Take the opulence and magnitude of "Antony and Cleopatra", the grandeur and determination of "Ben Hur" and the savagery of "Braveheart" and you get "Gladiator". This movie is truly that brilliant.
The movie is set in the year 180 A.D. The Roman Emperor Marcus Aurelius is finishing the final part of his lifelong struggle to expand the Roman empire and bring peace to the frontiers. In this he is aided by the brilliant General Maximus (Russell Crowe). The film begins with the final battle fought by Maximus' loyal troops. Typical of the movie, there is a lot of brutal blood and gore which ends with the Romans winning. The dying Emperor then reveals to Maximus his plan for turning Rome back into a republic, by handing power over to the Senate. This does not go down well with the Commodus, the Emperor's son, and his sister Lucilla. Lucilla, who is an old flame of Maximus', lives an uneasy life between her own desires and her brother's ambitions.
Things soon change as Commodus kills his father and assumes power. Maximus refuses to help him, for which he is sentenced to death. Maximus escapes and makes his way back home to his wife and son. Unfortunately, Commodus' troops get there before him and brutally kill them. Tired and weak, Maximus is taken as a slave and sold off to a gladiator trainer. Soon, Maximus (now known as the Spaniard) proves his skill by destroying all those he comes up against. In the process, he makes a few friends who, like him, are trying to save their lives.
Meanwhile, Commodus is trying to win the hearts of the Romans by declaring a hundred and fifty days of games at the Colosseum. Maximus and his friends land up there and soon, after winning the crowd over, Maximus reveals his identity. Then follow some superb sequences where Commodus and Maximus square off, while all the time trying to keep their heads above water.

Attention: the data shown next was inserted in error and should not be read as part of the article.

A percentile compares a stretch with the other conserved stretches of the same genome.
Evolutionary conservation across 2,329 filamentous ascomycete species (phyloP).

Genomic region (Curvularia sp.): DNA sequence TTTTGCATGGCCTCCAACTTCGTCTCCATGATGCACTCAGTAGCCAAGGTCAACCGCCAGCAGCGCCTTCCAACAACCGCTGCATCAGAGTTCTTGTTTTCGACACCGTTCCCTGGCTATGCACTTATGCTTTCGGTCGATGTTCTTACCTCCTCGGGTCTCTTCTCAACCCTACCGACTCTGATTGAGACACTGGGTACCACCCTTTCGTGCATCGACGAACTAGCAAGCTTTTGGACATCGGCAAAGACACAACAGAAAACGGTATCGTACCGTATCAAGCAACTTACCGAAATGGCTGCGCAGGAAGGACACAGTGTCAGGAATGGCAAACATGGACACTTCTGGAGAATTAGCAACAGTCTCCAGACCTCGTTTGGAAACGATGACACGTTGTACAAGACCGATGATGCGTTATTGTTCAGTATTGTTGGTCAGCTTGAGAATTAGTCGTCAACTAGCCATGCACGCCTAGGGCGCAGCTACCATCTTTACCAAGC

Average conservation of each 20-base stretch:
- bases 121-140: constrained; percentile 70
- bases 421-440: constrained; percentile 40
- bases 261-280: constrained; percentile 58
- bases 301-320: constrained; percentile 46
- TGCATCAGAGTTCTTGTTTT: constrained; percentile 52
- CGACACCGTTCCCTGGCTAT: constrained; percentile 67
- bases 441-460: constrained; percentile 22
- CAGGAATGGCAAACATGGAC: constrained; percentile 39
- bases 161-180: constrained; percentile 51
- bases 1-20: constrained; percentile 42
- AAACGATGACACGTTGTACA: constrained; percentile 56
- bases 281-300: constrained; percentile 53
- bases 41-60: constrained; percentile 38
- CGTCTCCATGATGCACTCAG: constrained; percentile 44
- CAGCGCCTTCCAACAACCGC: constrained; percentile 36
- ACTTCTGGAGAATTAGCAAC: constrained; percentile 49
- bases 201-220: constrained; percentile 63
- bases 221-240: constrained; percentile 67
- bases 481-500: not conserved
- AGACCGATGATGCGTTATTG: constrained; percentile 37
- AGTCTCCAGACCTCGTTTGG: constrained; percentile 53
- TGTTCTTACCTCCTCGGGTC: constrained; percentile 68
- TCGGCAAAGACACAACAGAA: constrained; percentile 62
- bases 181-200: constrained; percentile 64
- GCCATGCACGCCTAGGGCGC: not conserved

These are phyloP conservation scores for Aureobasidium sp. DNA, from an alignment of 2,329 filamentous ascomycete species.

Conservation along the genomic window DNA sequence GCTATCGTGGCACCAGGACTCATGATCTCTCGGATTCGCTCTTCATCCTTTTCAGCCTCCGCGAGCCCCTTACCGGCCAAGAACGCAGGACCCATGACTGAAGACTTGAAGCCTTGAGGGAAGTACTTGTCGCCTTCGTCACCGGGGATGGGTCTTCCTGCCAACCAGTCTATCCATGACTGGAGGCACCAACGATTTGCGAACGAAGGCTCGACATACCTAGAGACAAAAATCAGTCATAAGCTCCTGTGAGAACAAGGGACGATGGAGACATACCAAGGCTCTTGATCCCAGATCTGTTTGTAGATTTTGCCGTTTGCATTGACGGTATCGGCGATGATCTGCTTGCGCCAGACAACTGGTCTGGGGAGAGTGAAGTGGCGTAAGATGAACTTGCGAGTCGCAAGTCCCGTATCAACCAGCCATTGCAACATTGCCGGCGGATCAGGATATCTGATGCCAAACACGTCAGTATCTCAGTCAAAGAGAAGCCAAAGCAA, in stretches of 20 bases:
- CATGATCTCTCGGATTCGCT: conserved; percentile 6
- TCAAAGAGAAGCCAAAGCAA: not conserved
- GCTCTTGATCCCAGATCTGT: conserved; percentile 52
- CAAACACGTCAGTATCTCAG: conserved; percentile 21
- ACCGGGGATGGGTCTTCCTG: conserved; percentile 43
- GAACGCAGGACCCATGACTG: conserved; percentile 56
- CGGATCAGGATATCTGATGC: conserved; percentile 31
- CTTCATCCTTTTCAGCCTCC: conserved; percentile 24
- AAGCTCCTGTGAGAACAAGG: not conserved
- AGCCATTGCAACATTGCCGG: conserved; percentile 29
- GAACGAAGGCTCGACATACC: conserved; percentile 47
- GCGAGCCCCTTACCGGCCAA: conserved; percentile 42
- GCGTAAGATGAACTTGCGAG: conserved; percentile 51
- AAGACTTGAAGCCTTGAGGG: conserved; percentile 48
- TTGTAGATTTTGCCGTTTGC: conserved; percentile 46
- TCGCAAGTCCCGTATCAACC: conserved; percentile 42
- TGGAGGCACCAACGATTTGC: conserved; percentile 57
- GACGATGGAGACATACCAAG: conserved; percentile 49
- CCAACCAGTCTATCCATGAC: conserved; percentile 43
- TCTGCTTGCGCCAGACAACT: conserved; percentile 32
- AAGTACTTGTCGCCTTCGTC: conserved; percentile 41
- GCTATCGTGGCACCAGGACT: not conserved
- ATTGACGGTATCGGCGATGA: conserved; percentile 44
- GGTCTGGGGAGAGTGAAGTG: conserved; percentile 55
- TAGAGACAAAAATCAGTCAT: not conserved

The direction is superb and Ridley Scott manages to evoke brilliant performances from his cast. The settings are perfect and bring to life the Roman era. The cinematography is truly phenomenal, even the grotesque scenes of fighting. This is due to the link-up with Dreamworks pictures, which makes illusion appear real. However, the emotions emanated by the cast are completely real and that's a big reason why this film works.
The actors are brilliant. Crowe puts on a stellar performance as the alternatively tired and revengeful Maximus. He avoids the danger of going overboard and displays emotions which only make him more real. Connie Nielsen is fantastic as the beautiful, troubled Lucilla who tries to keep her brother happy, while saving her son. But the real star is Phoenix, who creates an unforgettable Commodus. Scheming, insecure, troubled, dangerous and paranoid - the man is a walking time-bomb and comparable to Robert de Niro in "Cape Fear".
The movie is aided by an awesome soundtrack and some truly brilliant imagery. All in all, this movie is worth keeping by your side for any day's viewing.This article was first published on 30 Aug 2000.